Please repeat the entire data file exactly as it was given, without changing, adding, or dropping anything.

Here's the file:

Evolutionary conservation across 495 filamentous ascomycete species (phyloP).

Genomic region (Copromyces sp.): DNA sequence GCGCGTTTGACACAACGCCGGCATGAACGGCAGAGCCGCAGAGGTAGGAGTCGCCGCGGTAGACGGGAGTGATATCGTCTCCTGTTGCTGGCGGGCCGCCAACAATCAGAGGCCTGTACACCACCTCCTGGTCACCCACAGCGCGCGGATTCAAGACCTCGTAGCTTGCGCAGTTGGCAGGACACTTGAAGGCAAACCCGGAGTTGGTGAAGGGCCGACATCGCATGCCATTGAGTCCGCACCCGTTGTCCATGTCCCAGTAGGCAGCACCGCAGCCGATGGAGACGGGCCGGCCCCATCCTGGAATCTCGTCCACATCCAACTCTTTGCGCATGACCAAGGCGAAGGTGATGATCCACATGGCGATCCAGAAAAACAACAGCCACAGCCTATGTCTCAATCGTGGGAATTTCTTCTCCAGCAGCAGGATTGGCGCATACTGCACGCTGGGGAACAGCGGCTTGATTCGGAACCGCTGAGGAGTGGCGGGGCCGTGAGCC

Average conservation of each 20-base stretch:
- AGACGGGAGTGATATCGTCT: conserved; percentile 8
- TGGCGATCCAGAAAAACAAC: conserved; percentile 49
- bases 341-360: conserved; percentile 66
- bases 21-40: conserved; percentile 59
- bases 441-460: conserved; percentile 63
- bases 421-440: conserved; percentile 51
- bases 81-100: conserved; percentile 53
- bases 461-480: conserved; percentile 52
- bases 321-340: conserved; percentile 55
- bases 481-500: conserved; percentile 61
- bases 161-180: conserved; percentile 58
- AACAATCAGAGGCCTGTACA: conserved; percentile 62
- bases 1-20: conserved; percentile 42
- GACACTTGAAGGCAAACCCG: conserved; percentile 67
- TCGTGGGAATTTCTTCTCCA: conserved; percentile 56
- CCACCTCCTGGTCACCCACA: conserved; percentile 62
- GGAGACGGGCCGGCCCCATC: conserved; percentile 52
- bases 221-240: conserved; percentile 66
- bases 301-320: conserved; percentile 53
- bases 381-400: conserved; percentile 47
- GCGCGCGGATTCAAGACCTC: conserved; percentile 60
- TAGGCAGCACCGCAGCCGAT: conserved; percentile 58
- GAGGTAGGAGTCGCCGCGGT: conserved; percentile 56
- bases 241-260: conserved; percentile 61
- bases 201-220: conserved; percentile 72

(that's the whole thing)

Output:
Evolutionary conservation across 495 filamentous ascomycete species (phyloP).

Genomic region (Copromyces sp.): DNA sequence GCGCGTTTGACACAACGCCGGCATGAACGGCAGAGCCGCAGAGGTAGGAGTCGCCGCGGTAGACGGGAGTGATATCGTCTCCTGTTGCTGGCGGGCCGCCAACAATCAGAGGCCTGTACACCACCTCCTGGTCACCCACAGCGCGCGGATTCAAGACCTCGTAGCTTGCGCAGTTGGCAGGACACTTGAAGGCAAACCCGGAGTTGGTGAAGGGCCGACATCGCATGCCATTGAGTCCGCACCCGTTGTCCATGTCCCAGTAGGCAGCACCGCAGCCGATGGAGACGGGCCGGCCCCATCCTGGAATCTCGTCCACATCCAACTCTTTGCGCATGACCAAGGCGAAGGTGATGATCCACATGGCGATCCAGAAAAACAACAGCCACAGCCTATGTCTCAATCGTGGGAATTTCTTCTCCAGCAGCAGGATTGGCGCATACTGCACGCTGGGGAACAGCGGCTTGATTCGGAACCGCTGAGGAGTGGCGGGGCCGTGAGCC

Average conservation of each 20-base stretch:
- AGACGGGAGTGATATCGTCT: conserved; percentile 8
- TGGCGATCCAGAAAAACAAC: conserved; percentile 49
- bases 341-360: conserved; percentile 66
- bases 21-40: conserved; percentile 59
- bases 441-460: conserved; percentile 63
- bases 421-440: conserved; percentile 51
- bases 81-100: conserved; percentile 53
- bases 461-480: conserved; percentile 52
- bases 321-340: conserved; percentile 55
- bases 481-500: conserved; percentile 61
- bases 161-180: conserved; percentile 58
- AACAATCAGAGGCCTGTACA: conserved; percentile 62
- bases 1-20: conserved; percentile 42
- GACACTTGAAGGCAAACCCG: conserved; percentile 67
- TCGTGGGAATTTCTTCTCCA: conserved; percentile 56
- CCACCTCCTGGTCACCCACA: conserved; percentile 62
- GGAGACGGGCCGGCCCCATC: conserved; percentile 52
- bases 221-240: conserved; percentile 66
- bases 301-320: conserved; percentile 53
- bases 381-400: conserved; percentile 47
- GCGCGCGGATTCAAGACCTC: conserved; percentile 60
- TAGGCAGCACCGCAGCCGAT: conserved; percentile 58
- GAGGTAGGAGTCGCCGCGGT: conserved; percentile 56
- bases 241-260: conserved; percentile 61
- bases 201-220: conserved; percentile 72